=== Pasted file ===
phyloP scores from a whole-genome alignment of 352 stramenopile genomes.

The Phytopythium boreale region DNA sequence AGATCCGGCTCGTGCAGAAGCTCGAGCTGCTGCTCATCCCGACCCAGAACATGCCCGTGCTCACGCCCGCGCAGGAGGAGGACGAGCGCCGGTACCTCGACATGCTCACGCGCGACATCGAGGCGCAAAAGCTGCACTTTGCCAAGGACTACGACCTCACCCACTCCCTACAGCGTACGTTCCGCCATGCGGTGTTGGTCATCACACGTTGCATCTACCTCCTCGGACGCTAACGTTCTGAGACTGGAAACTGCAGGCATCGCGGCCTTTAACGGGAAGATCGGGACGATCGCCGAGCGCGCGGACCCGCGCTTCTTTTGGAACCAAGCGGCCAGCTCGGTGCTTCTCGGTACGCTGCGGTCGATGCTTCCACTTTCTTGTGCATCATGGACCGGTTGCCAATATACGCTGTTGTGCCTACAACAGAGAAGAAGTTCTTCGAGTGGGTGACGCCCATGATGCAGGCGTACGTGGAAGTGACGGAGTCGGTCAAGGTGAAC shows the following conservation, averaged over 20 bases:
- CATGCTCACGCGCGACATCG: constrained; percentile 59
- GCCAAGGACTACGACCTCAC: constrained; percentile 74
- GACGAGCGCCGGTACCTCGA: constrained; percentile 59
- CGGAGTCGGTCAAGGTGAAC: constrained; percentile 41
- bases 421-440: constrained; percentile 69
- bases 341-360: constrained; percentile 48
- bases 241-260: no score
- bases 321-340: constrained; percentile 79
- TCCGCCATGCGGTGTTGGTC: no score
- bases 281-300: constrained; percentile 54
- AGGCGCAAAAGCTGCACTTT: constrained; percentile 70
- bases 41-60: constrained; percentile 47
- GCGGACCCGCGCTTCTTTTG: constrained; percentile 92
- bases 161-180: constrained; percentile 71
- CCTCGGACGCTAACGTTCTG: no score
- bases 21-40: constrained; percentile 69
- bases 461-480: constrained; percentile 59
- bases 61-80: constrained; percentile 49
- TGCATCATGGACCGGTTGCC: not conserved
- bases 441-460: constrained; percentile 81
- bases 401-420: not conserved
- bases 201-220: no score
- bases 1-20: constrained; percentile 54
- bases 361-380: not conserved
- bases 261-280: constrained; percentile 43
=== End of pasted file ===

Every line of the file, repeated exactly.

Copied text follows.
phyloP scores from a whole-genome alignment of 352 stramenopile genomes.

The Phytopythium boreale region DNA sequence AGATCCGGCTCGTGCAGAAGCTCGAGCTGCTGCTCATCCCGACCCAGAACATGCCCGTGCTCACGCCCGCGCAGGAGGAGGACGAGCGCCGGTACCTCGACATGCTCACGCGCGACATCGAGGCGCAAAAGCTGCACTTTGCCAAGGACTACGACCTCACCCACTCCCTACAGCGTACGTTCCGCCATGCGGTGTTGGTCATCACACGTTGCATCTACCTCCTCGGACGCTAACGTTCTGAGACTGGAAACTGCAGGCATCGCGGCCTTTAACGGGAAGATCGGGACGATCGCCGAGCGCGCGGACCCGCGCTTCTTTTGGAACCAAGCGGCCAGCTCGGTGCTTCTCGGTACGCTGCGGTCGATGCTTCCACTTTCTTGTGCATCATGGACCGGTTGCCAATATACGCTGTTGTGCCTACAACAGAGAAGAAGTTCTTCGAGTGGGTGACGCCCATGATGCAGGCGTACGTGGAAGTGACGGAGTCGGTCAAGGTGAAC shows the following conservation, averaged over 20 bases:
- CATGCTCACGCGCGACATCG: constrained; percentile 59
- GCCAAGGACTACGACCTCAC: constrained; percentile 74
- GACGAGCGCCGGTACCTCGA: constrained; percentile 59
- CGGAGTCGGTCAAGGTGAAC: constrained; percentile 41
- bases 421-440: constrained; percentile 69
- bases 341-360: constrained; percentile 48
- bases 241-260: no score
- bases 321-340: constrained; percentile 79
- TCCGCCATGCGGTGTTGGTC: no score
- bases 281-300: constrained; percentile 54
- AGGCGCAAAAGCTGCACTTT: constrained; percentile 70
- bases 41-60: constrained; percentile 47
- GCGGACCCGCGCTTCTTTTG: constrained; percentile 92
- bases 161-180: constrained; percentile 71
- CCTCGGACGCTAACGTTCTG: no score
- bases 21-40: constrained; percentile 69
- bases 461-480: constrained; percentile 59
- bases 61-80: constrained; percentile 49
- TGCATCATGGACCGGTTGCC: not conserved
- bases 441-460: constrained; percentile 81
- bases 401-420: not conserved
- bases 201-220: no score
- bases 1-20: constrained; percentile 54
- bases 361-380: not conserved
- bases 261-280: constrained; percentile 43